When speaking to Jesus, was God talking to himself?

Monday Musings for September 21, 2020

Good morning, Musers,

I don’t know which doctrine is harder to get my head around: the Trinity or the Hypostatic Union. But to answer today’s question, I had to discuss them both… so if you need some fluff today, you might want to click off to something else.

I don’t mean to discourage you totally, though. It’s useful to corral the facts and try to “own” ideas that we never really can own… like how a Unity can manifest in three persons… or how a person can be both human and divine ontologically.

But since the Bible teaches that Jesus is God — yet that he was human — and that he is the second person in the Trinity, it’s on us to use every tool possible to integrate these data into our thinking. The heavy lifting was done by the Council of Chalcedon (451 A.D.). But “owning” difficult doctrines is its own kind of heavy lifting... no matter whose shoulders we stand upon.

I see the Trinity as an inside joke on God’s part. It’s one of the definitive doctrines of Christianity. But what makes it definitive is its divisiveness... and this is critical.

You see, at street-level, the concept of God is pretty similar among the three monotheistic religions. So the juggernaut of Christian culture could easily subsume people from other faiths. But God will have none of that. Salvation requires an informed decision. Faith is object-based. So a fight is better than osmosis. Just try convincing a “cultural convert” that Jesus is God, that God is triune — and that Jesus is the second person in that Trinity — and you’ll see what I mean.

But since salvation comes only through Christ, receiving the correct Christ is a matter of life and death. But a “palatable” Christ will never be the right Christ. Therefore, we should expect a fight when we present the Christ that God wants to be presented (Matthew 10:34).

But with that in view, why didn’t God supply a slam-dunk Trinitarian passage for us? We have passages that show that each person of the Trinity is God, and we have a few verses that contain the Trinitarian wording. What we don’t have is a verse that does for the Trinity what “not through works” does for salvation in Ephesians 2:9... but what would such a phrase be? Not-through-a-non-Trinity? That just doesn’t sing.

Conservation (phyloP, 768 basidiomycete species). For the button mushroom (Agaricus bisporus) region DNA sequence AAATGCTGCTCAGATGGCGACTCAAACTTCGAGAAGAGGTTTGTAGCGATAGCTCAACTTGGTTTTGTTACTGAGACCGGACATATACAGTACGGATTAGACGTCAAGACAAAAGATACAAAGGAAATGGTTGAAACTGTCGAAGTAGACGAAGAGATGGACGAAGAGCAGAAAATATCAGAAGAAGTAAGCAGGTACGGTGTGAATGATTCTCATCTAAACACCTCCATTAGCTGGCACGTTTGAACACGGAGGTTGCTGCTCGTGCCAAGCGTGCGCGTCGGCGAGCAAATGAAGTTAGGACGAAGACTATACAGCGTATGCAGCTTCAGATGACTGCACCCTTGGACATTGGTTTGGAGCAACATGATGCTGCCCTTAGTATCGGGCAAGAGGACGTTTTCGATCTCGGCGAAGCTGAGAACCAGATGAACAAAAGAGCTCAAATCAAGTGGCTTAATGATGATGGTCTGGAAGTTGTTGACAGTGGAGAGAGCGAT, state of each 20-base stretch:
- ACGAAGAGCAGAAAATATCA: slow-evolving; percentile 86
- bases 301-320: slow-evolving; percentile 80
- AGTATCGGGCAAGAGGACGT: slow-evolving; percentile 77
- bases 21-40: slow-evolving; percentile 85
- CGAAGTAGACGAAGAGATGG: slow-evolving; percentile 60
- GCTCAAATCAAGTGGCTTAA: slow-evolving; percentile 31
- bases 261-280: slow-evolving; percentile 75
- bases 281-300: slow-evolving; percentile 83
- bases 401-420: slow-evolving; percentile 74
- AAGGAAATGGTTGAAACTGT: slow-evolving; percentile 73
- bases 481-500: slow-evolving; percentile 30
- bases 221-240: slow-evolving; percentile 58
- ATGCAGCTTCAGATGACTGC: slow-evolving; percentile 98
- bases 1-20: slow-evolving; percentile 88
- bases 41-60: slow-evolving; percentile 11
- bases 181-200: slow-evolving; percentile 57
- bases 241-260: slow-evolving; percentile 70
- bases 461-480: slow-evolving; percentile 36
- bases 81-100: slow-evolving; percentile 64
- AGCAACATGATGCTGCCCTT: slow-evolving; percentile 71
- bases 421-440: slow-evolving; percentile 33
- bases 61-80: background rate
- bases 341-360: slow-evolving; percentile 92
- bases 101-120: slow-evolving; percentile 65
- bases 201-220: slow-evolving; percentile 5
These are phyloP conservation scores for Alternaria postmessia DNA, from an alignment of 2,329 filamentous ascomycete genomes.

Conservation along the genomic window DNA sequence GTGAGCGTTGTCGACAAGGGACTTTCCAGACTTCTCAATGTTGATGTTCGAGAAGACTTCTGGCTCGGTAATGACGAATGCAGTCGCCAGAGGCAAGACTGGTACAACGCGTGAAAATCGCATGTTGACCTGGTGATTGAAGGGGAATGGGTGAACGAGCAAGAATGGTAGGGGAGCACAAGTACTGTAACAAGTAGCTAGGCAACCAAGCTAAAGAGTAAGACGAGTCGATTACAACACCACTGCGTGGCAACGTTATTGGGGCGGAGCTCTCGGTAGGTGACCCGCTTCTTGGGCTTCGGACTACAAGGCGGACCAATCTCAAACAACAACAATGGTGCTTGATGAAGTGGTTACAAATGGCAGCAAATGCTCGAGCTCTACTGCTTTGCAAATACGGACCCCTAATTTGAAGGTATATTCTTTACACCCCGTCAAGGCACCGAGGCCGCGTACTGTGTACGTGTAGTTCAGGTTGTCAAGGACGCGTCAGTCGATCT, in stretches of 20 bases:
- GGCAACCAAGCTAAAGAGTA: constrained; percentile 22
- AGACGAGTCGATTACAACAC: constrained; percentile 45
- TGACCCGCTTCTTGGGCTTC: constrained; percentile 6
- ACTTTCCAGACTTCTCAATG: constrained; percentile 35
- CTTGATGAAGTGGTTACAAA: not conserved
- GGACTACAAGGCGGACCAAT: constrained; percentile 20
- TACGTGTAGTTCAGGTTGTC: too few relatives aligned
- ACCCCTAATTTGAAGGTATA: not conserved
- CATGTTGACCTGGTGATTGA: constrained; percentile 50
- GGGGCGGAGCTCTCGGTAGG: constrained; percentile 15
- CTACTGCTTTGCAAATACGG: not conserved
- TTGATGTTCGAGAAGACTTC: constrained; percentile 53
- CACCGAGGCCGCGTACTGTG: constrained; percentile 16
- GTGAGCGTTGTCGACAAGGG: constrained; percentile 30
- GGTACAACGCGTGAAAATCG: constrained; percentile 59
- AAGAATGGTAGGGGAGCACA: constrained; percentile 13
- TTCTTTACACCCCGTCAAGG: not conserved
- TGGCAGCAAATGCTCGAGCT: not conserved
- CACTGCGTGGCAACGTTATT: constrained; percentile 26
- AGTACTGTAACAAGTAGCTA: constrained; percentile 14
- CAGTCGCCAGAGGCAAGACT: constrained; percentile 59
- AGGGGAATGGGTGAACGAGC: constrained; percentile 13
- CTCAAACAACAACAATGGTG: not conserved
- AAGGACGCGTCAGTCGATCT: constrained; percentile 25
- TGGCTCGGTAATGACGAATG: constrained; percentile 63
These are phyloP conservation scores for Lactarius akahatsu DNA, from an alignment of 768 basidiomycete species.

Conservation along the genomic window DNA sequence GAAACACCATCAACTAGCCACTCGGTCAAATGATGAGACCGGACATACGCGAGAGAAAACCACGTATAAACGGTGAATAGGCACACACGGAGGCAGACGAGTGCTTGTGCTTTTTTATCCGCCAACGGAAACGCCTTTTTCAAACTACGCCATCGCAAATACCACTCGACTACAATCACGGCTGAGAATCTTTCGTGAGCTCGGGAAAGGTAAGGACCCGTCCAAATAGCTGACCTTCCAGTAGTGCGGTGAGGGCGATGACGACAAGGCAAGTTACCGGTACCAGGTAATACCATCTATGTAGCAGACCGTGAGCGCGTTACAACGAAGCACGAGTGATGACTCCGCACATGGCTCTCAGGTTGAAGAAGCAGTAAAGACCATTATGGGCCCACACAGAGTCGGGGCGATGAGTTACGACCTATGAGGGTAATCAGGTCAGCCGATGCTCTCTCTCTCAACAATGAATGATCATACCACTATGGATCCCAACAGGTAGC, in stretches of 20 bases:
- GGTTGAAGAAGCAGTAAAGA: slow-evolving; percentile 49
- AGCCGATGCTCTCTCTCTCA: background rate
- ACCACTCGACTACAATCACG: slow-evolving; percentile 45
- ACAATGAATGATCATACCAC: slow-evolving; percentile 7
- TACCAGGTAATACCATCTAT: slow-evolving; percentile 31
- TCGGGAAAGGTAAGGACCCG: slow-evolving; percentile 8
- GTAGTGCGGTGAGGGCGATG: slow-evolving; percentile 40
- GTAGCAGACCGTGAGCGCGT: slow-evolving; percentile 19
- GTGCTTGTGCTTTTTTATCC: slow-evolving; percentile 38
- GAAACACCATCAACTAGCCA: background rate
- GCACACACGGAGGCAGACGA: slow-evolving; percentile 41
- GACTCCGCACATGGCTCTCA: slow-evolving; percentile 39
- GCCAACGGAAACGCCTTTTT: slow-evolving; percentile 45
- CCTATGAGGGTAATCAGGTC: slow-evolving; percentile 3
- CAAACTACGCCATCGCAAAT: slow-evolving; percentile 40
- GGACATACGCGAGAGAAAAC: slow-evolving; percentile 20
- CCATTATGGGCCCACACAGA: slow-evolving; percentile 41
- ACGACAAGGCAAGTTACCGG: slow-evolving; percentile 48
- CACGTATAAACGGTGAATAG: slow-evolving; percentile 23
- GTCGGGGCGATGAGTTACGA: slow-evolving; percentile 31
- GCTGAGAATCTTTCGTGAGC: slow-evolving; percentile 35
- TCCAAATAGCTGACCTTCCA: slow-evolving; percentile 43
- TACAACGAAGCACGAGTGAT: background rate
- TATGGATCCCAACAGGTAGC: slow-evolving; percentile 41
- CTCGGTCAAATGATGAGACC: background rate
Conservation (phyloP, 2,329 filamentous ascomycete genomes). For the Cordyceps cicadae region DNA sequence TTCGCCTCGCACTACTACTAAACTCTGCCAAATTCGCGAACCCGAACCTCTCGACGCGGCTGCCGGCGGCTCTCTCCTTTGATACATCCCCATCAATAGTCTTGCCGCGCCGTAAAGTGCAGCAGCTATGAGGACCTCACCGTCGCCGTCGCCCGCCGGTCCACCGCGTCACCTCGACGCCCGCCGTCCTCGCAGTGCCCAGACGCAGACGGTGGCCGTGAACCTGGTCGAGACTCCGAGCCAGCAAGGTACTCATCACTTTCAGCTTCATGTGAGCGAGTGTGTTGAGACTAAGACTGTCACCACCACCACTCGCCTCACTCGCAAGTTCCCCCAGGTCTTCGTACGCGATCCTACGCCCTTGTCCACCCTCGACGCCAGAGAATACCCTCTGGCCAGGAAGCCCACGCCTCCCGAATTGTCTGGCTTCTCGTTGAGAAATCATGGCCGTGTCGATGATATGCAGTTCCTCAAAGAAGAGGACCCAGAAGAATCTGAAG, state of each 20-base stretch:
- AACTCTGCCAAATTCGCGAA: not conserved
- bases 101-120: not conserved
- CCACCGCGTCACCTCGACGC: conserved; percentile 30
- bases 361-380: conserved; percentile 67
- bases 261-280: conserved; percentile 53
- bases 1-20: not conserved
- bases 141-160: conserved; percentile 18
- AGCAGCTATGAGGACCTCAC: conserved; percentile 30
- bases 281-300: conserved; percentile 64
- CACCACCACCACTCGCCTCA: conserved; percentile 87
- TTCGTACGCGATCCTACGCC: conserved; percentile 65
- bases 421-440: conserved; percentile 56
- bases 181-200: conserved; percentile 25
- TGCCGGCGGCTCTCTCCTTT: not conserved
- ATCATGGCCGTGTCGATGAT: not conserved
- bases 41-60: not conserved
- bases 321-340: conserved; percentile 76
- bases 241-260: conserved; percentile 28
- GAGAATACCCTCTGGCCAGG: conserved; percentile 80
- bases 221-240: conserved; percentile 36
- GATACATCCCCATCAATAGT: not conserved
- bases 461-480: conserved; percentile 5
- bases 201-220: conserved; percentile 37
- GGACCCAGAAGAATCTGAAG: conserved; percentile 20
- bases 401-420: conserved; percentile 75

I don’t mind wrestling with issues that are theologically, philosophically or epistemologically vague and consulting with people who have similar interests. But the Trinity is definitive of Christianity, and believers should understand this. If you are going to take the name of Christ, you had better understand who he is… and the Bible teaches that he is God (Philippians 2:5-6). Let’s take a lesson from Thomas Jefferson.

Jefferson loved Jesus! But he did not believe him to be divine. He was an antisupernaturalist, so despite evoking God in our founding documents, he wasn’t even a theist. According to today’s thesis, one of his friends should have discussed the Trinity with him. But Jefferson didn’t believe the Bible to be God’s inspired word, and we get the revelation of God as a Trinity from the Bible alone. Philosophy, Natural Theology and general revelation don’t go anywhere near that idea... so even the best minds will miss God if they don’t see the Bible as God’s word.

You might want to review my article, The Jefferson Bible. Either way, enjoy the musing. 

(Click here to read the article referenced above. For comments, or to join the Monday Musings mailing list, contact us at mainsailep@gmail.com. To submit a question about God, the Bible or the Christian culture, click here.)